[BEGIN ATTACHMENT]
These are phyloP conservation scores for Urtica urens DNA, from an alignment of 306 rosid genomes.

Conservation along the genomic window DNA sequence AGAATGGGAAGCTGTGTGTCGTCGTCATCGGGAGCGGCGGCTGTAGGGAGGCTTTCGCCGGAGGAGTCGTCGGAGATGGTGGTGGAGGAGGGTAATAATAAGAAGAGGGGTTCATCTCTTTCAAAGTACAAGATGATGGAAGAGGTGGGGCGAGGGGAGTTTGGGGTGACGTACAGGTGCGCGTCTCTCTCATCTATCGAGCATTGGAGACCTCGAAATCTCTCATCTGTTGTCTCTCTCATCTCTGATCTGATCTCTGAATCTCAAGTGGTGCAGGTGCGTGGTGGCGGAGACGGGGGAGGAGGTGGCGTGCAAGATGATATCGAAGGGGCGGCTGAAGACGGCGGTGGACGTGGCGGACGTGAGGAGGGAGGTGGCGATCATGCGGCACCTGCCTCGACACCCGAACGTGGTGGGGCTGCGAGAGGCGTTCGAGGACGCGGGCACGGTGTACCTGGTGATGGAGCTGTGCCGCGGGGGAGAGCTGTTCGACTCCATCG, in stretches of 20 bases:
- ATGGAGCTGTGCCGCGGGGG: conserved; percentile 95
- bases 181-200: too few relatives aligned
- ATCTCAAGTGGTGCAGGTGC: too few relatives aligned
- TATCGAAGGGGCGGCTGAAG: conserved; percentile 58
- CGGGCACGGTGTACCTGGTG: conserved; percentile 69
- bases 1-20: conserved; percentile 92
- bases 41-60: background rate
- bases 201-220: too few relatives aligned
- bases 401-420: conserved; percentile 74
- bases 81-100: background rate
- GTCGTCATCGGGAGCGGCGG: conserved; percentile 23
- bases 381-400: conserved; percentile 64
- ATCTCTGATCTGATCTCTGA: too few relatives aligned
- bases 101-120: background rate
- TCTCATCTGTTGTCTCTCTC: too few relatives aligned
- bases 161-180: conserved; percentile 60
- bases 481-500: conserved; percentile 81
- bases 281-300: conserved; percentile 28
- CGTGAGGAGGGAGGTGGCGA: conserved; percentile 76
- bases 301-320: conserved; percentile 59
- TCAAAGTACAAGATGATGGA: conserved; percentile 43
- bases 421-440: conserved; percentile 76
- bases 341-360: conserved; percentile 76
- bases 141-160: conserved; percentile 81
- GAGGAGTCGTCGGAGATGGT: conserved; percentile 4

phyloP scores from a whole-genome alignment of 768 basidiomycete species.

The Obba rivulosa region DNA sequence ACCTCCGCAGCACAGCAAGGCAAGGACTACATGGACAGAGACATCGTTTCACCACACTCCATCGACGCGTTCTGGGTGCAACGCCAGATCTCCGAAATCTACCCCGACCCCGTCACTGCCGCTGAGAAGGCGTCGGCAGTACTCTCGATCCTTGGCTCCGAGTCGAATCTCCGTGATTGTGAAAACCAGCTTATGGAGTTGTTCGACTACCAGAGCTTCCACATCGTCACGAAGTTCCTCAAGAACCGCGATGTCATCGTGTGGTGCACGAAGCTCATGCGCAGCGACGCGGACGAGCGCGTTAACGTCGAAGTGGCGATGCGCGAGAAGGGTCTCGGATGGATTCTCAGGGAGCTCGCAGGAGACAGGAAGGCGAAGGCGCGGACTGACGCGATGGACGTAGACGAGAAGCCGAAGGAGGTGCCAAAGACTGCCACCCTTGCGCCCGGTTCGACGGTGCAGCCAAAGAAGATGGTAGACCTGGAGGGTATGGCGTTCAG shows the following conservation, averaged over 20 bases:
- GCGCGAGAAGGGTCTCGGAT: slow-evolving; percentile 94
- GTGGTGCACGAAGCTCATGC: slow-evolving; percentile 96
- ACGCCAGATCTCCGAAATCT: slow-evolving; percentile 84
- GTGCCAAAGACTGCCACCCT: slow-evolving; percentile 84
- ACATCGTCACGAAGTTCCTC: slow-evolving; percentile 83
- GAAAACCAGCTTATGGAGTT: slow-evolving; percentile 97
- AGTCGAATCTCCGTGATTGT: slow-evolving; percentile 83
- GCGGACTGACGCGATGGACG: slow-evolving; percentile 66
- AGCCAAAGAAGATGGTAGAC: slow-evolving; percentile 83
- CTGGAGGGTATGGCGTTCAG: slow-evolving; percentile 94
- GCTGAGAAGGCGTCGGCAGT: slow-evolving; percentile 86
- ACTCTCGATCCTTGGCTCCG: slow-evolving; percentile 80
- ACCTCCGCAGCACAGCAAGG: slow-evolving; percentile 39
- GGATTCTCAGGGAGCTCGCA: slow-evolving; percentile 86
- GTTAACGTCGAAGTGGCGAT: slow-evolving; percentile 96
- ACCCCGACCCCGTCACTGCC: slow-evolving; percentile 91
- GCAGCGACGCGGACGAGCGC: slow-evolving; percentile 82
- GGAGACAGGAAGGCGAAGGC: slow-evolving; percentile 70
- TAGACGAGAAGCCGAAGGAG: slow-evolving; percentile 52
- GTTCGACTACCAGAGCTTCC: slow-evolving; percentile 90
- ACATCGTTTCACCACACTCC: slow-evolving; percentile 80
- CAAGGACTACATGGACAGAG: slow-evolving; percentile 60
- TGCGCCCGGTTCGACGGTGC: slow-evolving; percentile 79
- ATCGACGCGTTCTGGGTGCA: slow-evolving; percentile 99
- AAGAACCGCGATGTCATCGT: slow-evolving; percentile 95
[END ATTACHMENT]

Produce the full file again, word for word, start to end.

These are phyloP conservation scores for Urtica urens DNA, from an alignment of 306 rosid genomes.

Conservation along the genomic window DNA sequence AGAATGGGAAGCTGTGTGTCGTCGTCATCGGGAGCGGCGGCTGTAGGGAGGCTTTCGCCGGAGGAGTCGTCGGAGATGGTGGTGGAGGAGGGTAATAATAAGAAGAGGGGTTCATCTCTTTCAAAGTACAAGATGATGGAAGAGGTGGGGCGAGGGGAGTTTGGGGTGACGTACAGGTGCGCGTCTCTCTCATCTATCGAGCATTGGAGACCTCGAAATCTCTCATCTGTTGTCTCTCTCATCTCTGATCTGATCTCTGAATCTCAAGTGGTGCAGGTGCGTGGTGGCGGAGACGGGGGAGGAGGTGGCGTGCAAGATGATATCGAAGGGGCGGCTGAAGACGGCGGTGGACGTGGCGGACGTGAGGAGGGAGGTGGCGATCATGCGGCACCTGCCTCGACACCCGAACGTGGTGGGGCTGCGAGAGGCGTTCGAGGACGCGGGCACGGTGTACCTGGTGATGGAGCTGTGCCGCGGGGGAGAGCTGTTCGACTCCATCG, in stretches of 20 bases:
- ATGGAGCTGTGCCGCGGGGG: conserved; percentile 95
- bases 181-200: too few relatives aligned
- ATCTCAAGTGGTGCAGGTGC: too few relatives aligned
- TATCGAAGGGGCGGCTGAAG: conserved; percentile 58
- CGGGCACGGTGTACCTGGTG: conserved; percentile 69
- bases 1-20: conserved; percentile 92
- bases 41-60: background rate
- bases 201-220: too few relatives aligned
- bases 401-420: conserved; percentile 74
- bases 81-100: background rate
- GTCGTCATCGGGAGCGGCGG: conserved; percentile 23
- bases 381-400: conserved; percentile 64
- ATCTCTGATCTGATCTCTGA: too few relatives aligned
- bases 101-120: background rate
- TCTCATCTGTTGTCTCTCTC: too few relatives aligned
- bases 161-180: conserved; percentile 60
- bases 481-500: conserved; percentile 81
- bases 281-300: conserved; percentile 28
- CGTGAGGAGGGAGGTGGCGA: conserved; percentile 76
- bases 301-320: conserved; percentile 59
- TCAAAGTACAAGATGATGGA: conserved; percentile 43
- bases 421-440: conserved; percentile 76
- bases 341-360: conserved; percentile 76
- bases 141-160: conserved; percentile 81
- GAGGAGTCGTCGGAGATGGT: conserved; percentile 4

phyloP scores from a whole-genome alignment of 768 basidiomycete species.

The Obba rivulosa region DNA sequence ACCTCCGCAGCACAGCAAGGCAAGGACTACATGGACAGAGACATCGTTTCACCACACTCCATCGACGCGTTCTGGGTGCAACGCCAGATCTCCGAAATCTACCCCGACCCCGTCACTGCCGCTGAGAAGGCGTCGGCAGTACTCTCGATCCTTGGCTCCGAGTCGAATCTCCGTGATTGTGAAAACCAGCTTATGGAGTTGTTCGACTACCAGAGCTTCCACATCGTCACGAAGTTCCTCAAGAACCGCGATGTCATCGTGTGGTGCACGAAGCTCATGCGCAGCGACGCGGACGAGCGCGTTAACGTCGAAGTGGCGATGCGCGAGAAGGGTCTCGGATGGATTCTCAGGGAGCTCGCAGGAGACAGGAAGGCGAAGGCGCGGACTGACGCGATGGACGTAGACGAGAAGCCGAAGGAGGTGCCAAAGACTGCCACCCTTGCGCCCGGTTCGACGGTGCAGCCAAAGAAGATGGTAGACCTGGAGGGTATGGCGTTCAG shows the following conservation, averaged over 20 bases:
- GCGCGAGAAGGGTCTCGGAT: slow-evolving; percentile 94
- GTGGTGCACGAAGCTCATGC: slow-evolving; percentile 96
- ACGCCAGATCTCCGAAATCT: slow-evolving; percentile 84
- GTGCCAAAGACTGCCACCCT: slow-evolving; percentile 84
- ACATCGTCACGAAGTTCCTC: slow-evolving; percentile 83
- GAAAACCAGCTTATGGAGTT: slow-evolving; percentile 97
- AGTCGAATCTCCGTGATTGT: slow-evolving; percentile 83
- GCGGACTGACGCGATGGACG: slow-evolving; percentile 66
- AGCCAAAGAAGATGGTAGAC: slow-evolving; percentile 83
- CTGGAGGGTATGGCGTTCAG: slow-evolving; percentile 94
- GCTGAGAAGGCGTCGGCAGT: slow-evolving; percentile 86
- ACTCTCGATCCTTGGCTCCG: slow-evolving; percentile 80
- ACCTCCGCAGCACAGCAAGG: slow-evolving; percentile 39
- GGATTCTCAGGGAGCTCGCA: slow-evolving; percentile 86
- GTTAACGTCGAAGTGGCGAT: slow-evolving; percentile 96
- ACCCCGACCCCGTCACTGCC: slow-evolving; percentile 91
- GCAGCGACGCGGACGAGCGC: slow-evolving; percentile 82
- GGAGACAGGAAGGCGAAGGC: slow-evolving; percentile 70
- TAGACGAGAAGCCGAAGGAG: slow-evolving; percentile 52
- GTTCGACTACCAGAGCTTCC: slow-evolving; percentile 90
- ACATCGTTTCACCACACTCC: slow-evolving; percentile 80
- CAAGGACTACATGGACAGAG: slow-evolving; percentile 60
- TGCGCCCGGTTCGACGGTGC: slow-evolving; percentile 79
- ATCGACGCGTTCTGGGTGCA: slow-evolving; percentile 99
- AAGAACCGCGATGTCATCGT: slow-evolving; percentile 95